Review Stage One:
Enchantment (Previous Blog)
The first stage of The Marriage Journey is called enchantment and the attitude that best describes it is, "All I can see is what's good about you." That's because our longing to matter to someone is being touched by the other. We feel wonderful. We can't help but "fall in love."
The enchantment phase is characterized by optimism and blindness. We have high hopes that the feelings of love will last forever but our hope is built on blindness. We are unaware of the lies and baggage we bring into the relationship. Sooner or later our expectations will be disappointed. We get hurt. Anger grows. It's then we enter the second stage of the marriage journey.
The second stage of the marriage journey--Pain and disillusionment--is represented by a wall. As Unresolved conflicts and hurts pile up so do the walls of resentment and self-protection.
Pain and Disillusionment
Key Attitude: “All I can see is what’s bad about you.”
Wounds and disappointments come in marriage. They’re inevitable. Whether it takes weeks, months or years. No exceptions. We’re fallen, finite people. We can’t fill the God-shaped hole in a person’s heart. We will disappoint one another’s expectations.
Hurts and wounds come in all shapes and sizes—a harsh tone of voice, an unkind word, a shaming put-down, forgetting your anniversary again, her constant nagging, he’s caught with porn. Wounds fester. We rehearse them in our minds, "He's so selfish. All he thinks about is himself." "She never says, 'I'm sorry.'" We nurture our pain and marinate our anger. We unplug, disconnect, withdraw emotionally. Therefore, sooner or later, the enchantment fades. Disillusionment sets in. And the routines and boredom of everyday life drift in like a dark, cloudy day. He once loved to spend time with her. Now he’s preoccupied with work, sports and T.V. The only time he shows her attention is when he wants sex. She tells him how used and alone she feels. He only hears criticism. Anger grows. Walls go up. She nags more. He keeps avoiding—longer hours at work, more time watching ESPN. The chasm of distance and bitterness widen. They’ve gone from being allies to enemies, from, “All I can see is what’s good about you” to “All I can see is what’s bad about you.”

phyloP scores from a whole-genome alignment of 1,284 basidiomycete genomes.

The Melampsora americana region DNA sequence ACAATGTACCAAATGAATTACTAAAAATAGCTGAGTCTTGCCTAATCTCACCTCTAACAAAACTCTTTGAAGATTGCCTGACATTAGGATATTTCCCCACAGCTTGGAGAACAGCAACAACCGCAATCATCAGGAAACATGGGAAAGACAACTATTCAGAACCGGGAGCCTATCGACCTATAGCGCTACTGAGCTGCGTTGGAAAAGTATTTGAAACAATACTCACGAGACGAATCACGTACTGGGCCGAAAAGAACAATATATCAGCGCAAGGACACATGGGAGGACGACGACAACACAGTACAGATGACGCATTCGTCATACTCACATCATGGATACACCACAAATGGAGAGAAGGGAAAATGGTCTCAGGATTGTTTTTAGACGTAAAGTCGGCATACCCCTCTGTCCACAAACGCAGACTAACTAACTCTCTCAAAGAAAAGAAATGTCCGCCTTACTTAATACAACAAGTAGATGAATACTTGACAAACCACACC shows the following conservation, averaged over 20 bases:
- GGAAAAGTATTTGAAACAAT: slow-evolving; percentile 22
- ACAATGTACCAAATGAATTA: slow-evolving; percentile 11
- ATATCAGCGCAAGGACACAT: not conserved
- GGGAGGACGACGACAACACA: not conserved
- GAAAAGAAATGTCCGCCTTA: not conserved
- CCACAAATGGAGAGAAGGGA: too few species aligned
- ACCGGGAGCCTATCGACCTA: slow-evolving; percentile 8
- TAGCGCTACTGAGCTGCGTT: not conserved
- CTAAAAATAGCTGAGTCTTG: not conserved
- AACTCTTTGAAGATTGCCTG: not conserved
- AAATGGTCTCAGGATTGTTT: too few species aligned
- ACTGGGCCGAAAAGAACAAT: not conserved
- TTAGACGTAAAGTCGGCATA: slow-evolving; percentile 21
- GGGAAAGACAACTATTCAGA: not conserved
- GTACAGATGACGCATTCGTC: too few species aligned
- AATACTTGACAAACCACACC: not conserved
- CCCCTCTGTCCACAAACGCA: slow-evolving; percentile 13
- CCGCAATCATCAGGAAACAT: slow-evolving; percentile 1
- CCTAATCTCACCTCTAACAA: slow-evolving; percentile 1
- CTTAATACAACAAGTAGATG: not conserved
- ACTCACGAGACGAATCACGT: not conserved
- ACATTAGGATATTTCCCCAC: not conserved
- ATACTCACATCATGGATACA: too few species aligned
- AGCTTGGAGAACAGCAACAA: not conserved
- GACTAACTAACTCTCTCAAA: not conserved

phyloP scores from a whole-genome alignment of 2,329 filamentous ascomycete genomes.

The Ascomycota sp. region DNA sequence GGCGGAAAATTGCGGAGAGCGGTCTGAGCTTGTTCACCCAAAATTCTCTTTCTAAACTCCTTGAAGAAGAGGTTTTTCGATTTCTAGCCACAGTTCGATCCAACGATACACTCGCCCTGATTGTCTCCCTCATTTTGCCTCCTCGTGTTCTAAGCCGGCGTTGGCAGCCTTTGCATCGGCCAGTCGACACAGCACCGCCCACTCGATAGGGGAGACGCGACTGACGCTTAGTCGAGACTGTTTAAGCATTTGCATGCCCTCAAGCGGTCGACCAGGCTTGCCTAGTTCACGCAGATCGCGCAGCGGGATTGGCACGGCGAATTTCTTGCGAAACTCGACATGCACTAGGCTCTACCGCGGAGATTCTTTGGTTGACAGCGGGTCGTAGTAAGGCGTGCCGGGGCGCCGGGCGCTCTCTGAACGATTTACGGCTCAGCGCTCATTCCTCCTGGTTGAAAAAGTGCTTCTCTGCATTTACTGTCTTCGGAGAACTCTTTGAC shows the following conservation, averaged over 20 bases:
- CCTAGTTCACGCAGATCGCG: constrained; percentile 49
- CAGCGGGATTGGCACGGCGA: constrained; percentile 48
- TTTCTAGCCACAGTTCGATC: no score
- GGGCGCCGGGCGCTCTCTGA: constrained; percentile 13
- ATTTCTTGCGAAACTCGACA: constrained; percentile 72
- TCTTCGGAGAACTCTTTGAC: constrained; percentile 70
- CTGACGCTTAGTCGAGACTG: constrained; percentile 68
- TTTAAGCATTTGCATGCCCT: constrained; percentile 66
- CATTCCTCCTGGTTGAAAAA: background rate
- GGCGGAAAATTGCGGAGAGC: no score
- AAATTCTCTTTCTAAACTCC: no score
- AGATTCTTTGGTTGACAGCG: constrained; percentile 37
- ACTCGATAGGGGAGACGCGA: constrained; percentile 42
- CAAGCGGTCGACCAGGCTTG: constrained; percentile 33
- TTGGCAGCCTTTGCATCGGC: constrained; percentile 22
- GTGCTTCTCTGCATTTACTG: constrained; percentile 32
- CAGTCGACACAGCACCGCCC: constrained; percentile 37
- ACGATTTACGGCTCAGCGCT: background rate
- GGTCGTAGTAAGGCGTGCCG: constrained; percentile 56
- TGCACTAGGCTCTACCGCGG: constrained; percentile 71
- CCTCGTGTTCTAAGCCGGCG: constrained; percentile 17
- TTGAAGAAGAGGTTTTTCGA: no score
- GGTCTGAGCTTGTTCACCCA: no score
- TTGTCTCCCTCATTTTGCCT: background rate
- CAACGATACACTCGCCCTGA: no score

Characterized by: Pride and Pessimism
Stuck. That’s the feeling. Some stay stuck for years, some for decades. Some never get out. Pain fuels stubborn pride—finger-pointing and blame-shifting give a false sense of power over the other. They ruminate on each other’s faults and failures. “What's happened to you? You don’t make me feel the way you once did!” Optimism erodes into pessimism. The pain of unmet needs for love and respect feels unbearable. Rage. Slamming doors. Someone has an affair. Getting relief and revenge feels justified. Separation or the once unthinkable word, divorce loom on the horizon. We want that enchantment feeling again. But there is another way. That's the next stage.
Questions for Reflection and Discussion
Can you describe some of the disappointments you're struggling with in your marriage? Can you see how those disappointments involve your longing for love and respect? Do you acknowledge those longings to yourself and to God or do you just get angry, ignore them, or something else? The longings are not selfish, it's what we do when our spouse doesn't give them to us. What do you do when you don't get what you want? Do you believe your longings for love and respect could ultimately be a longing for God? How do you pray when you get hurt or disappointed or do you even think of God as the one who could meet your needs in those times of pain and disillusionment?